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Review: ‘Three Musketeers’ Gives Swashbuckling a Bad Name

Loud, dopey, effects-heavy adaptation crushes the joy and the excitement of one of the all-time great adventure tales

The creators of the umpteenth new adaptation of “The Three Musketeers” decided that the classic novel really needed a giant blimp battle, high-tech booby traps, bird droppings, “Matrix”-esque slo-mo fight scenes, and scads of computer-generated French soldiers.

We should, perhaps, admire their restraint at not throwing in a rapping grandma and a wise-cracking chimp, but it’s hard to give any credit to a movie that’s this utterly pointless, humorless, charmless and needless.

I’m pretty sure I wasn’t supposed to be wishing for the death of D’Artagnan (Logan Lerman) at the hands of the evil Rochefort (Mads Mikkelsen) during their climactic rooftop battle. But then, I’m also pretty sure that I wasn’t supposed to be wishing that I were instead watching “Hudson Hawk,” a movie that seems downright restrained and narratively focused next to this one.

The basic “Musketeers” story elements are in place: Country hick D’Artagnan comes to Paris to fight alongside Athos (Matthew Macfadyen), Porthos (Ray Stevenson) and Aramis (Luke Evans), who have seen better days — the trio is beholden to young, stupid King Louis XIII (Freddie Fox), but the real power in France is the devious Cardinal Richelieu (Christoph Waltz), who has plans to plunge the nation into a war with England so that he may seize the throne.

But in the same way that Robert Zemeckis decided that “A Christmas Carol” was lacking a carriage chase with a teeny-tiny Scrooge, or that the makers of last year’s “Gulliver’s Travels” realized that the Jonathan Swift classic was achingly devoid of a giant robot, hack director Paul W.S. Anderson (“Resident Evil,” “AVP: Alien vs. Predator”) stuffs the screen with Indiana Jones–style deathtraps and enormous, DaVinci¬–inspired airships.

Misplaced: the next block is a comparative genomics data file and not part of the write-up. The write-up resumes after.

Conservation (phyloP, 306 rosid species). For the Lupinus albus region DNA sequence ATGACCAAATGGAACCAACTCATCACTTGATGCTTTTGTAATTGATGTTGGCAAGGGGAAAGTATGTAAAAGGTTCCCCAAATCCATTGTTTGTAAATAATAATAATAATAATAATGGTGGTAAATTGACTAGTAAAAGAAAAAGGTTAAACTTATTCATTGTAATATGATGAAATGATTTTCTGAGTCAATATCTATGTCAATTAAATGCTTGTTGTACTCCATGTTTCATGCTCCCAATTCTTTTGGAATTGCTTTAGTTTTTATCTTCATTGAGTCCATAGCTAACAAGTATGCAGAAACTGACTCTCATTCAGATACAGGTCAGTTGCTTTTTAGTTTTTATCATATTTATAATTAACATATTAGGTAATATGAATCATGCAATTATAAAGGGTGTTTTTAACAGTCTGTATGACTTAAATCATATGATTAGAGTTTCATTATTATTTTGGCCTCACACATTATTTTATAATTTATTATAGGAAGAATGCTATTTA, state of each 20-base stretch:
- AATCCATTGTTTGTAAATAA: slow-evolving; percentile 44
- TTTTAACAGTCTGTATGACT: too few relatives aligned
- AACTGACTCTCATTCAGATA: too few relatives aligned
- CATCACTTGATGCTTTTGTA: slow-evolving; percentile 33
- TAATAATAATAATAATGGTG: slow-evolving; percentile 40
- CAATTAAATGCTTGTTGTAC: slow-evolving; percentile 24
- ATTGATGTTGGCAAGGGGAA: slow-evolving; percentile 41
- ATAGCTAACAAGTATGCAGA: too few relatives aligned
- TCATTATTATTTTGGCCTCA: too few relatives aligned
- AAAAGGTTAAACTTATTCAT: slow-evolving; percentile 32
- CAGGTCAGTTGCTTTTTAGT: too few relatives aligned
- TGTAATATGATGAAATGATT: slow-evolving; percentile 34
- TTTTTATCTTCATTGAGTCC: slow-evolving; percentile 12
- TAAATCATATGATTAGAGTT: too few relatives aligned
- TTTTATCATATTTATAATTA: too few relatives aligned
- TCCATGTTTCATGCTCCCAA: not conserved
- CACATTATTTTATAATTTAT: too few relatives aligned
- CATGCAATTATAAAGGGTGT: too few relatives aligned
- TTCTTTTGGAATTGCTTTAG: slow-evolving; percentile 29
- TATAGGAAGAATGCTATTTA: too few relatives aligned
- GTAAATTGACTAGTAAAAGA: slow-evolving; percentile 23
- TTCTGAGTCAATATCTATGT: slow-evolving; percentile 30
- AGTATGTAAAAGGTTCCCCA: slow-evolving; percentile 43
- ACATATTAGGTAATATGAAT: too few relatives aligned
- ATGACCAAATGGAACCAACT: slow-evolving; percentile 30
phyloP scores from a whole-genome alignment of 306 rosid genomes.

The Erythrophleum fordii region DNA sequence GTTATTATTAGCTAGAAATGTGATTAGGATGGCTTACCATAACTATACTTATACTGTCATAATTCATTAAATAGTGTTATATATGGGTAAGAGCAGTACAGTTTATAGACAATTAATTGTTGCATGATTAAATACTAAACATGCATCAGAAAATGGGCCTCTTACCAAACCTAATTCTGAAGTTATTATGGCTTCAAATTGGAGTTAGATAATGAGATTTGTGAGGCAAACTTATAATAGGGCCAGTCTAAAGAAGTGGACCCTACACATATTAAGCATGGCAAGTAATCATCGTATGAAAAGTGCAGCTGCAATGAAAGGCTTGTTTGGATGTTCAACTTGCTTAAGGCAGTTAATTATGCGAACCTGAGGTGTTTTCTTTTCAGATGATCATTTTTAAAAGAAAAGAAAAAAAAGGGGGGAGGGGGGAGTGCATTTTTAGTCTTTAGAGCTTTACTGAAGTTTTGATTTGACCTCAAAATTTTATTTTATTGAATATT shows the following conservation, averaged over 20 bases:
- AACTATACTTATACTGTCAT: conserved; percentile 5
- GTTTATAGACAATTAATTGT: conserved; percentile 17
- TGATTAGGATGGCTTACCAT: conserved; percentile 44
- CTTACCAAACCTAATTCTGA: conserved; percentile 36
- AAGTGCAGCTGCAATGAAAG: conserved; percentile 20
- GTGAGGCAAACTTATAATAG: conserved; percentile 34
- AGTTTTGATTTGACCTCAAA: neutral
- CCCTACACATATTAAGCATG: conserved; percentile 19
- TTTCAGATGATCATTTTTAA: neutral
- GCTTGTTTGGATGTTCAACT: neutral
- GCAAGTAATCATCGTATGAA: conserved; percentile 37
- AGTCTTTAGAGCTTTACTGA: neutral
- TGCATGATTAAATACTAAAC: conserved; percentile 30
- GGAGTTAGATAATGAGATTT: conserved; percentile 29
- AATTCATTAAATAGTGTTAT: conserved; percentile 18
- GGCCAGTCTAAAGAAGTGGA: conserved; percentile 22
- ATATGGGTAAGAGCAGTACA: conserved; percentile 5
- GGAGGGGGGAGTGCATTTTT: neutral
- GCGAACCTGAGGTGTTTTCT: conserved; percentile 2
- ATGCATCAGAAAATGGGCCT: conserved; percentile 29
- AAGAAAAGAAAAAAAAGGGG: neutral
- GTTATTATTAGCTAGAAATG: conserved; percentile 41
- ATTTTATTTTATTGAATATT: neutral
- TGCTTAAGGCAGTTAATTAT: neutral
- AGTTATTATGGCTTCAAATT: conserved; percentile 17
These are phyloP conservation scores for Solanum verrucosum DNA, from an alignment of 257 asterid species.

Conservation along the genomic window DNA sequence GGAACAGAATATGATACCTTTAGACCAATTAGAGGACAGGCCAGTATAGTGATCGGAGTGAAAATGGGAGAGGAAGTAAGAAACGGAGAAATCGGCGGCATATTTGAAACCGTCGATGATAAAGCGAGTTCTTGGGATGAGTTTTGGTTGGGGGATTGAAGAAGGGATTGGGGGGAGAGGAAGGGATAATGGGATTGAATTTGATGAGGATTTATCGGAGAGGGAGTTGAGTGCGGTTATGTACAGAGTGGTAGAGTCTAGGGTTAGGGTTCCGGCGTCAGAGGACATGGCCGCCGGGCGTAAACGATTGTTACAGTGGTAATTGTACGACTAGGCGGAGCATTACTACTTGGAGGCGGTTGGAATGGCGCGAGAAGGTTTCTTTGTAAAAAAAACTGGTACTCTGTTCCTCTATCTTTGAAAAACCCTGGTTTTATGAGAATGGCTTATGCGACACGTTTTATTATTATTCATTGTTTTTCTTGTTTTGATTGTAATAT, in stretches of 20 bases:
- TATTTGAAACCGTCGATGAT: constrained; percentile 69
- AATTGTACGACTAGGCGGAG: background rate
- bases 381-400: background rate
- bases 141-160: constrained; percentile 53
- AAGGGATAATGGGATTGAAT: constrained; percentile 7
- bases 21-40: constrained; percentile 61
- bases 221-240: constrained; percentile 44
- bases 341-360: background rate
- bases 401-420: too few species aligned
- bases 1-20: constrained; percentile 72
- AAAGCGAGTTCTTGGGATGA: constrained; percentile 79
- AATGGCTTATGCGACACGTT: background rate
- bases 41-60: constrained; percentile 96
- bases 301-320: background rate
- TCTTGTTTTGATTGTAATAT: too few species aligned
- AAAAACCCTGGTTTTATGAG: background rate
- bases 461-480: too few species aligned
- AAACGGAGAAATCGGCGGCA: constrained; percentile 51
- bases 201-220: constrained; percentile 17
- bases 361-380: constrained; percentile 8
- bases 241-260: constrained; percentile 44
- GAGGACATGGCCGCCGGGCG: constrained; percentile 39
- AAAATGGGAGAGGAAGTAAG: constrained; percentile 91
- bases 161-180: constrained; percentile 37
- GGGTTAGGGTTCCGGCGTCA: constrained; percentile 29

Look, just because people have been reading and loving Alexandre Dumas’ novel for more than 160 years, why not bloat it with needless stuntwork and special effect gimcrackery? Rip off “Pirates of the Caribbean” to your heart’s content, filmmakers, but leave poor Dumas out of it.

Of course, it’s not just the 19th century French author who bears the brunt of the abuse here — the cast is unanimously ill-served by the material. Let’s start with the vapid, mush-mouthed Logan Lerman, who’s more Mousketeer than Musketeer. His shaggy-haired, surfer-dude demeanor would be perfect for a Disney Channel “Dogtown and Z-Boys” sitcom, but it’s jarringly out of place here.

Macfayden’s Athos is meant to be cynical and disappointed after his betrayal at the hands of Milady DeWinter — played by Milla Jovovich, and more on her in a second — but the emotion he tends to convey is what the young people call “butt-hurt.” As for Jovovich, she’s trying to be terribly, terribly wicked (and also a wall-crawling superspy in a bustle), but her performance finds a hitherto unknown middle ground between Divine in “Pink Flamingos” and Halle Berry in “Catwoman” that’s just embarrassing.

Milady’s exaggerated dresses wear the actress, and not vice versa, an affliction that also befalls Jovovich’s “Dirty Girl” co-star Juno Temple, here reduced to a squeaky-voiced cipher as Queen Anne.

Waltz apparently took on the role of Richelieu to prove that Supporting Actor Oscar winners are indeed cursed — charming evil was his forte in “Inglourious Basterds,” but in “The Three Musketeers” he’s just phoning in some warmed-over Snidely Whiplash. Not that his hammy villainy can compete with the insanely over-the-top antics of Orlando Bloom as Lord Buckingham, who camps it up like he’s playing Captain Hook in one of those Christmastime British panto plays.

I weep for those who will have their first exposure to this material by way of this bloated, moronic mess of a movie. Pick up the book, rent the unparalleled 1973 Richard Lester version — heck, even the old Classics Illustrated comic-book leaves this thing in the dust.

On its own demerits, “The Three Musketeers” is a soul-draining experience, but as an adaptation of one of the definitive tales of derring-do, it’s an argument against letting novels go into the public domain.